Sourdough Bread

To create first-class bread and baked goods, a correctly designed recipe is of utmost importance, as is the selection of raw materials. Sourdough and predough have been around forever, but valid sourdough rules were hardly known until just a few decades ago.

This made it hard to achieve consistent bread quality at the time. Experience was relied upon and passed down from generation to generation. Knowledge was mostly spotty, since it was usually based on observing individual parameters. 

Parameters and rules for sourdough creation

Disregarding expert rules on dough temperature, dough hydration level and resting time causes mistakes in the sourdough, which in turn lead to dough that is too young or too old. People often try to find the root of their mistakes in how the dough is worked, but the error often lies much earlier, in the preparation of the sourdough. 


Temperature is the factor that has the greatest impact on the souring process! Therefore, the dough temperature should be checked at the beginning and the end of the maturation period. Temperatures under 30°C lead to:

  • A good dough structure
  • A somewhat firm crumb
  • A sour tasting bread 

Temperatures over 30°C lead to:

  • A rather moist dough
  • An elastic crumb
  • A crumb with coase, uneven pores
  • A somewhat darker crumb
  • A mild aromatic taste

Dough consistency/Dough hydration level

The dough consistency doesn’t have a major impact on the souring process, but it should always be established and adhered to. For sourdoughs, it’s recommended to have a hydration level between 180-200%. 

Sourdoughs with a dough hydration level (TA) 180 lead to:

  • A firm crumb 
  • A crumb with large pores
  • A powerful taste

Sourdoughs with TA 200 lead to:

  • A softer crumb 
  • A crumb with fine pores 
  • A mild tasting bread

Resting time/maturation time

With sourdough, it is vital to stick precisely to the resting times, regardless of whether it is a one- or multi-stage sourdough. When it rests, the sourdough is in its active phase. With some sourdoughs, the window of time to work with it is extremely tight, because the degree of acidity can change so much in such a short amount of time that it noticeably and seriously impacts the bread.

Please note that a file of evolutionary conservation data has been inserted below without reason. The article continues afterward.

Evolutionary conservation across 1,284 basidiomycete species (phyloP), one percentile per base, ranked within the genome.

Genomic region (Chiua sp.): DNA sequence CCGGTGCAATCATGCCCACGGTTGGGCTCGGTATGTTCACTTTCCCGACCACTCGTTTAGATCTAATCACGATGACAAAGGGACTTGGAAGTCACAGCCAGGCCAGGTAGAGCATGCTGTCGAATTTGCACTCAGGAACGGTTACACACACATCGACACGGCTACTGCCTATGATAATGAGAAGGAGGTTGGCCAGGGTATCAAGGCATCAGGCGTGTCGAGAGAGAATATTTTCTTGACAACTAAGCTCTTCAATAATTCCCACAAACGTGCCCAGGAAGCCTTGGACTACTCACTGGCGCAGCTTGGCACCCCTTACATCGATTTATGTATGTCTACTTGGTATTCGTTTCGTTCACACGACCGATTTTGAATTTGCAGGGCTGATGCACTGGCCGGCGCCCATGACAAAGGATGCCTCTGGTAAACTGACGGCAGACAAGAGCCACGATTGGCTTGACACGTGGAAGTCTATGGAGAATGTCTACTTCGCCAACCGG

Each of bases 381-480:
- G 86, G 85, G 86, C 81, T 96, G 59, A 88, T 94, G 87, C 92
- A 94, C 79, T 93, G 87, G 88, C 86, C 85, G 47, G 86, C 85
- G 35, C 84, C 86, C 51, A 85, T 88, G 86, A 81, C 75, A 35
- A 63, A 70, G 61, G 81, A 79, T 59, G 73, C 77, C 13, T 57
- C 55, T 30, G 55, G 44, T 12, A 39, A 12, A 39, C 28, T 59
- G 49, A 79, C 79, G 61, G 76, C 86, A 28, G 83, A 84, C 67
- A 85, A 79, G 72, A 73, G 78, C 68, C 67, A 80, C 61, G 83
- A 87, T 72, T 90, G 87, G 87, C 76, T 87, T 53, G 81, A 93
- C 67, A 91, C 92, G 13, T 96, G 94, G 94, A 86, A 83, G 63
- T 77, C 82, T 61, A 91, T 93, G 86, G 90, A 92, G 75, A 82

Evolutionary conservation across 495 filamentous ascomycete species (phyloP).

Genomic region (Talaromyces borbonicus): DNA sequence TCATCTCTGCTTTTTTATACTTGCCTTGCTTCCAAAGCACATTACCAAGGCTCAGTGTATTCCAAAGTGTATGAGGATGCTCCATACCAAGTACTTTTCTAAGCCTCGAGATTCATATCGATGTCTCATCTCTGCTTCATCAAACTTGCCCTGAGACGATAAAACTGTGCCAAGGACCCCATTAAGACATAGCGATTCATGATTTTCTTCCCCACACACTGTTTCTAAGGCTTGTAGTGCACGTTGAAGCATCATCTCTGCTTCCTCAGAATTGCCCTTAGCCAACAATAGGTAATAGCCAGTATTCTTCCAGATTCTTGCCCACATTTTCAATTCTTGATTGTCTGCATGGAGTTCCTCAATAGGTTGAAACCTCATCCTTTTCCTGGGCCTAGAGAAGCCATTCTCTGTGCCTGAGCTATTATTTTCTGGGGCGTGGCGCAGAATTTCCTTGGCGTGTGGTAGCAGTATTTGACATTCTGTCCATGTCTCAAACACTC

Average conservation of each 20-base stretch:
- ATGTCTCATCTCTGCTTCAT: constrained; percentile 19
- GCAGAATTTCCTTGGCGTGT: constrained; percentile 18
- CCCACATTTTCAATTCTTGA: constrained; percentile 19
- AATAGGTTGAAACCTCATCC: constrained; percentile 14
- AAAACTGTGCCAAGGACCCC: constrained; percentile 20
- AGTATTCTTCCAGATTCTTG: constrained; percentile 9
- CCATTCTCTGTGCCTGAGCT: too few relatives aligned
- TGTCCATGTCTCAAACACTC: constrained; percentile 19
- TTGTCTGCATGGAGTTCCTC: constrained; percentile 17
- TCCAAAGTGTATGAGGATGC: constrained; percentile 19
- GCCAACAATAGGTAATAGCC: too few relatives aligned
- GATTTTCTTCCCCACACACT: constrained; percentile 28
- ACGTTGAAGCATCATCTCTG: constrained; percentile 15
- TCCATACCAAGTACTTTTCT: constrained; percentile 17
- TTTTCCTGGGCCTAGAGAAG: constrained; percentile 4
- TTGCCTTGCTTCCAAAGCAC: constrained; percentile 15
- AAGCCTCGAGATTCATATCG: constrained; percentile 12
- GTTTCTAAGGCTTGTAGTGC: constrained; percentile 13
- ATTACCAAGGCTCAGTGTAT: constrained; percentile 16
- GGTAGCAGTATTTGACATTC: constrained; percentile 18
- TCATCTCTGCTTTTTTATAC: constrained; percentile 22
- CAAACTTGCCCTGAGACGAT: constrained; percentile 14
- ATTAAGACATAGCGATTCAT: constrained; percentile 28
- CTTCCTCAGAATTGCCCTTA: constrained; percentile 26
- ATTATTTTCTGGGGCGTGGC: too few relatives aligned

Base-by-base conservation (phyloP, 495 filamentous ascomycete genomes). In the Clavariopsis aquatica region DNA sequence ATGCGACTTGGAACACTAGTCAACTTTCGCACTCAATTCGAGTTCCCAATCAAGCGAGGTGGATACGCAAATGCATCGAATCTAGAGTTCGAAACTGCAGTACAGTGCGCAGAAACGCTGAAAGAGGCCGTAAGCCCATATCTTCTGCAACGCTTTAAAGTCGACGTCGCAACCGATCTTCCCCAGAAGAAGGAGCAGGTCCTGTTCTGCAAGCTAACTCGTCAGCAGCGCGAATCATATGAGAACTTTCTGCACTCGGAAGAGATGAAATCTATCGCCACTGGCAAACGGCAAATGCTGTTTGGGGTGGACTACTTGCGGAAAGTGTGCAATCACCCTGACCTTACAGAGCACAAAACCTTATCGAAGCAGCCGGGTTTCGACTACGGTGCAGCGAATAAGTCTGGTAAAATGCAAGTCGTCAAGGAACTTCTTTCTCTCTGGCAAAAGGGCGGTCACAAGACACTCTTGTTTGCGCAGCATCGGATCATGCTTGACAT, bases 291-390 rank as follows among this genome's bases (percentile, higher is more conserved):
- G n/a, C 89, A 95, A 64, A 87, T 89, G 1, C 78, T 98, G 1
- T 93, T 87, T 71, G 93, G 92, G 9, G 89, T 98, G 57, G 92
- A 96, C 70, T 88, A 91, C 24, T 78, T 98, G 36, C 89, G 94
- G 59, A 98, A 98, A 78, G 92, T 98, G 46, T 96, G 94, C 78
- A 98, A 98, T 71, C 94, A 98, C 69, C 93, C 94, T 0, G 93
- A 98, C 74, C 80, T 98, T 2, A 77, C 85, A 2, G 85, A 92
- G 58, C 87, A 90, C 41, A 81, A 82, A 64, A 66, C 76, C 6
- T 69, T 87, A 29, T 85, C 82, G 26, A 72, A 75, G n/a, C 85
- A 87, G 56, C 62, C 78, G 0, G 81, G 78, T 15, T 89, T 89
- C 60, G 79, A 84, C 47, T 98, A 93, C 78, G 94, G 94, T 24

Overripe sourdough


  • Too much/too little starter
  • Maturation that is too warm
  • Maturation that is too cool over a long period of time
  • Maturation that is too soft
  • Left too long to rest


  • Impairs the quality of the dough and the gluten
  • Poor ability to bind water
  • Flat bread
  • Small volume
  • Dense porosity
  • Strong sour bread aroma

Unripe sourdough


  • Too little started used
  • Maturation that is too cold
  • Maturation that is too stiff
  • Not left to rest long enough


  • Insufficient yeast reproduction 
  • Too little acidity in the dough (cracks in the crumb and very crumbly)
  • Poor ability to rise
  • Blisters on the bread crust
  • A moist, inflexible crumb 
  • Minimal and dense porosity 
  • Bland bread taste

Unusual smell


  • Extraneous fermentation


  • Underactive starter and acid formation
  • Bread aroma is impaired


For a dough weight of 1420g / 2 loaves, each weighing 710g

Wheat sourdough

  • 5g starter
  • 100g wheat flour type 1600
  • 100g water

DT: 26-28°C  RT: 15-18 hours  TA: 200

Rye sourdough

Stage 1 (Foundation sour)

  •   5g starter
  • 45g rye flour type 960
  • 25g water

DT: 23-24°C MT: 10-12 hours TA: 156

Stage 2 (Full sour)

  •   75g ripe foundation sour
  • 100g rye flour type 960
  • 120g water

DT: 29-31°C RT: 3-4 Stunden TA: 200

Main dough:

  • 205g mature sourdough
  • 295g mature rye sourdough
  • 600g wheat flour type 700
  • 300g water (reserve around 50g of water to mix in during the quick knead!!)
  •   20g sea salt

Mix all ingredients together slowly for 8 minutes and then knead quickly for 3-4 more minutes. (Knead the dough until it falls away from the mixing bowl wall).  

Place the dough in an oiled tub and let it rise for 90 minutes (fold every 30 minutes!)

Next, divide the dough into two pieces of equal size and form into round loaves. 

After a short rest, shape the rounds into long loaves and place seamside-down in a proofing basket. The proof takes place in the refrigerator at 4-5°C for 15 hours. 

Bake the bread with strong steam in an oven preheated to 250°C and reduced to 230°C. Bake for 35-40 minutes. 

(Just before putting the bread in the oven you can also score the bread seam with a sharp knife!)